I’m trapped inside, working on my book today so it doesn’t look like I’ll be able to make it to the Greek parade today. It looks rather grey out, but at least it will be cool for all the people marching in the parade. My favorite are all the children dressed up in traditional Greek costume. Too cute! You can see my photos from last year here.
What’s the Greek parade for, you ask? To celebrate Greek Independence Day, of course! March 25 is Greek Independence Day. Here’s a little history in case you’re new to my blog and missed it last year:
Greece was a strong empire, impacting language and culture around the world for much of ancient history. Even after Greece fell to Roman rule, Greek thought and influence remained strong. However, in 1453 the Byzantine Empire fell to the Ottoman Empire.
On March 25, 1821, Metropolitan Germanos of Patras raised a revolutionary flag under a tree outside of Agia Lavra, a monastery in the Peloponnese. This wasn’t the first clash between the Greeks and the Ottoman Empire in those 400 years. The Turks had burned monastery, which was built in AD 961, to the ground in 1585. The Greeks rebuilt it in 1600 but then the Ottoman Empire armies of Ibrahim Pasha of Egypt destroyed the church in 1715. The Greeks rebuilt it again, and in 1821 Germanos gave an oath to the Greek fighters and raised the flag. Pasha’s army destroyed Agia Lavra again in 1826.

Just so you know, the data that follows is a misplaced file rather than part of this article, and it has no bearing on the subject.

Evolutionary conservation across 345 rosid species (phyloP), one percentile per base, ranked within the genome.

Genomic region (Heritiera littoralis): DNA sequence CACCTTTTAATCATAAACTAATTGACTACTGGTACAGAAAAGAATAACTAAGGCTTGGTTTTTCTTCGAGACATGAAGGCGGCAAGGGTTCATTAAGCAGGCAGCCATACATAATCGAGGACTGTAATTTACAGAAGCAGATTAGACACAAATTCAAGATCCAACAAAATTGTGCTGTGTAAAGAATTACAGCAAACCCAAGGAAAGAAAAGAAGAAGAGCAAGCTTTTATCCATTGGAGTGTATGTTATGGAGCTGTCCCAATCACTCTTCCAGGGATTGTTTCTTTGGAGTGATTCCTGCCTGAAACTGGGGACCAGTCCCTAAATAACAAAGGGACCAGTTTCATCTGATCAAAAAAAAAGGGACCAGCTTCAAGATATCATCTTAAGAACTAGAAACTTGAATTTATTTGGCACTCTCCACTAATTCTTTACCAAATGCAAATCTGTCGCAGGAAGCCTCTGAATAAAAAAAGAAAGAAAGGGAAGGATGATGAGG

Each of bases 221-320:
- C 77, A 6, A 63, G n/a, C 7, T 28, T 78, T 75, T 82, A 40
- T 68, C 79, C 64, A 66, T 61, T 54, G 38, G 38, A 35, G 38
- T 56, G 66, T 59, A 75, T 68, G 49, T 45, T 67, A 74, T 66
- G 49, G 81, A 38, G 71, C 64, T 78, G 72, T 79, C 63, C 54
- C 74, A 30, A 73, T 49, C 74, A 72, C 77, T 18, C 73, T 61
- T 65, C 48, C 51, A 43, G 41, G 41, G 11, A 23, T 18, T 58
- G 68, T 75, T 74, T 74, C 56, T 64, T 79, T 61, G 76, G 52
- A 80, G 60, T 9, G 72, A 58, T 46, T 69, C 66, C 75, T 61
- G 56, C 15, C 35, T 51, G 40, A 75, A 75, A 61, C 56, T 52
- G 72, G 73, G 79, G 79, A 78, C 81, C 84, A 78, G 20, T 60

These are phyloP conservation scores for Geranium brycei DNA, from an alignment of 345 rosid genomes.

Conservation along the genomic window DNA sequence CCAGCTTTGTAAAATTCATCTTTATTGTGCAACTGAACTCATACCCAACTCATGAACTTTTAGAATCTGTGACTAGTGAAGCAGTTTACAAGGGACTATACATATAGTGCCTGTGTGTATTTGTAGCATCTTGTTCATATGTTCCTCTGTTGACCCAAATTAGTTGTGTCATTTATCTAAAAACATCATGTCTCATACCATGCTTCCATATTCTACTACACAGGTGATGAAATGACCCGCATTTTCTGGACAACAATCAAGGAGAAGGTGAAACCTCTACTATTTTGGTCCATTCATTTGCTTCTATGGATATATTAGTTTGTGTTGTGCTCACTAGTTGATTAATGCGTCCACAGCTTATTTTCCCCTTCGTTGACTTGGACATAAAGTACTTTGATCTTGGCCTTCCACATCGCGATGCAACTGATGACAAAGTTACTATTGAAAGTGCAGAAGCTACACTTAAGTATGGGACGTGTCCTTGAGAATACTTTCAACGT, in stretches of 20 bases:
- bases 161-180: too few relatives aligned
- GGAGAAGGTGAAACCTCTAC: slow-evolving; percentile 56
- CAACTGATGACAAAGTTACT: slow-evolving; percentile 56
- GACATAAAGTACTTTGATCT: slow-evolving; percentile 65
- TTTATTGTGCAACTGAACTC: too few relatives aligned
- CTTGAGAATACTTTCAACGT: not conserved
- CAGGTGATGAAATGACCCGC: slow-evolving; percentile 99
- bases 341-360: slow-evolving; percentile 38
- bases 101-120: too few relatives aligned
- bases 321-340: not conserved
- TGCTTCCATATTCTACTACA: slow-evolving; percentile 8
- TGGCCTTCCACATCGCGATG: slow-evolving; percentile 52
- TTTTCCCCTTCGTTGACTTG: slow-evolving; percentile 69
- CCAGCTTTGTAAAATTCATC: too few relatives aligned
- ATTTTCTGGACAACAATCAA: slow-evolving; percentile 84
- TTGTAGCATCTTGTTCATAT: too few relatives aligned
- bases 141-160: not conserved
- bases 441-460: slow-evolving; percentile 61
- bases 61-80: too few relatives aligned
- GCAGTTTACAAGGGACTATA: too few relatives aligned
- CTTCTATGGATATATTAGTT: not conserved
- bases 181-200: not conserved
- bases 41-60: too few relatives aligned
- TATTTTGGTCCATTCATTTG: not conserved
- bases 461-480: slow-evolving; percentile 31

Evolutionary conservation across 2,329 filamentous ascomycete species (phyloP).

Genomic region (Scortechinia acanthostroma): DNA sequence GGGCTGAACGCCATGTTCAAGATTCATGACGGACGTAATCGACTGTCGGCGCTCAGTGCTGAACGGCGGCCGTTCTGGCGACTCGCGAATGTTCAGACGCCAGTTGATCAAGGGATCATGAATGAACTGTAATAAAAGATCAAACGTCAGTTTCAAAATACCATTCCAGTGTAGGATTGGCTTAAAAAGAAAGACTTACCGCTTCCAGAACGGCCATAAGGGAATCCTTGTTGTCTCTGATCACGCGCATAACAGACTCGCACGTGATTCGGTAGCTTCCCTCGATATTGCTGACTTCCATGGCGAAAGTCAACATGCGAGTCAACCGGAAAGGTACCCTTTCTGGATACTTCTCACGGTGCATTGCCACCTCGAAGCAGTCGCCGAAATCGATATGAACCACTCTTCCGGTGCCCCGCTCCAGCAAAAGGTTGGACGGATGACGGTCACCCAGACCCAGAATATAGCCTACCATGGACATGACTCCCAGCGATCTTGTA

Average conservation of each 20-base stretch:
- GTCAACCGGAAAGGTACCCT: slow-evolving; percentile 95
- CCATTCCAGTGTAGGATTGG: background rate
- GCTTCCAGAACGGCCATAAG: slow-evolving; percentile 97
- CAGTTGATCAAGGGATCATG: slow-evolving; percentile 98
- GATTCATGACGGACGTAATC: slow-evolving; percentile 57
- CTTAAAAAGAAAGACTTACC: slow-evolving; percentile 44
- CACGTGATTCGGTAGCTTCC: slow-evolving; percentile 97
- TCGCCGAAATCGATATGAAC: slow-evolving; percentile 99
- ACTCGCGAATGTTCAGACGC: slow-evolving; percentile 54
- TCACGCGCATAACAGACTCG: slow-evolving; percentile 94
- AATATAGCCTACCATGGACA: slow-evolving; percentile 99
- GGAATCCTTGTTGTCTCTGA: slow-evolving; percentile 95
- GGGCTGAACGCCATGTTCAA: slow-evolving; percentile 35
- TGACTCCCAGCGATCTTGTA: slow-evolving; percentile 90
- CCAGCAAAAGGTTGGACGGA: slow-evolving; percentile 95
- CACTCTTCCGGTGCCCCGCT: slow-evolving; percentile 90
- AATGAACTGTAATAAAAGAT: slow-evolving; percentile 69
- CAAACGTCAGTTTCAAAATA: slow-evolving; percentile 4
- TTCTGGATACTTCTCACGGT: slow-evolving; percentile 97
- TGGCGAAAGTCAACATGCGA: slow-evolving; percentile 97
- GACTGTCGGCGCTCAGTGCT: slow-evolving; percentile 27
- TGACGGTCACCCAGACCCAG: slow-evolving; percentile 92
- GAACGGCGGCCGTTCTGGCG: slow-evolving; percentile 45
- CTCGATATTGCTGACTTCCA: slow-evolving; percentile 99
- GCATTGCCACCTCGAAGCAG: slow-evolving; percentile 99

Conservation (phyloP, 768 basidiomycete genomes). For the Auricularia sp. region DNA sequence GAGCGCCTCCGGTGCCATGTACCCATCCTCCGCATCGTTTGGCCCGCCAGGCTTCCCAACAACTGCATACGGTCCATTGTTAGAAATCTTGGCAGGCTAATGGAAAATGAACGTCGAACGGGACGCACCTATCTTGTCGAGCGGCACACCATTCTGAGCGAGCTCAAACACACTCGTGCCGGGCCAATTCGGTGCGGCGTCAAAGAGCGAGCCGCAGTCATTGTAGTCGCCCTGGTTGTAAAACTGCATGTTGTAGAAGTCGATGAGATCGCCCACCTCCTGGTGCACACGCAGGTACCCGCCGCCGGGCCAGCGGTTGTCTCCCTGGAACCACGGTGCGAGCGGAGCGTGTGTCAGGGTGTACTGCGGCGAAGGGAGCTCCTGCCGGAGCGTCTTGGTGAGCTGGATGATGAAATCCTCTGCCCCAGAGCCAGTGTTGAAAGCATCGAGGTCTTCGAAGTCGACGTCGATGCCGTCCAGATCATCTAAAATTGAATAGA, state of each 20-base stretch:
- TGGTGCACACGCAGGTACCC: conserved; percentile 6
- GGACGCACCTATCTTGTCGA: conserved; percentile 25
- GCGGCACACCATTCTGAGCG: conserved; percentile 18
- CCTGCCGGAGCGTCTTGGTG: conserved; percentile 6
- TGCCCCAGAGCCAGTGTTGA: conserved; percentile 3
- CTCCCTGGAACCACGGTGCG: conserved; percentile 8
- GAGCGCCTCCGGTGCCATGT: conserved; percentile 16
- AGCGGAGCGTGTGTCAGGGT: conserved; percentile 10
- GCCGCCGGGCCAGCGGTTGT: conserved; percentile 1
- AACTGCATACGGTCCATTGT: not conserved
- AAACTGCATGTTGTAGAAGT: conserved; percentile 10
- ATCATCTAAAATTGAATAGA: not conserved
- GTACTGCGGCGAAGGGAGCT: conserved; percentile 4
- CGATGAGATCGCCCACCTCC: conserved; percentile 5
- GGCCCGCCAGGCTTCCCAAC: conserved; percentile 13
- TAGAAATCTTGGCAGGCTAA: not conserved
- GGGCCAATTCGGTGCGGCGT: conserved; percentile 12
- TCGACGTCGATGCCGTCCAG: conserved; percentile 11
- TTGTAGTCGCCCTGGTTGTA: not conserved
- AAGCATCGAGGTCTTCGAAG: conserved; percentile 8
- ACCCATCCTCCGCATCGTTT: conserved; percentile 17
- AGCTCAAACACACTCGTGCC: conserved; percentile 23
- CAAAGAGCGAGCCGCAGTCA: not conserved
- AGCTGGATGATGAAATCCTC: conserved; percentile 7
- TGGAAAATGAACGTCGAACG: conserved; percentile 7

The War for Independence lasted nine years. Finally, on 1829, a small part of Greece was liberated. Slowly, other parts of Greece were liberated. On July 21, 1832, the Treaty of Constantinople, which put the Greek borders in writing, was signed, and on August 30, 1832, it was ratified. Still, it wasn’t until after World War II that other Greek lands were returned to Greece.
You can read my full article on Agia Lavra, the church where the revolution began, in my Church Hopping column on Burnside Writers Collective.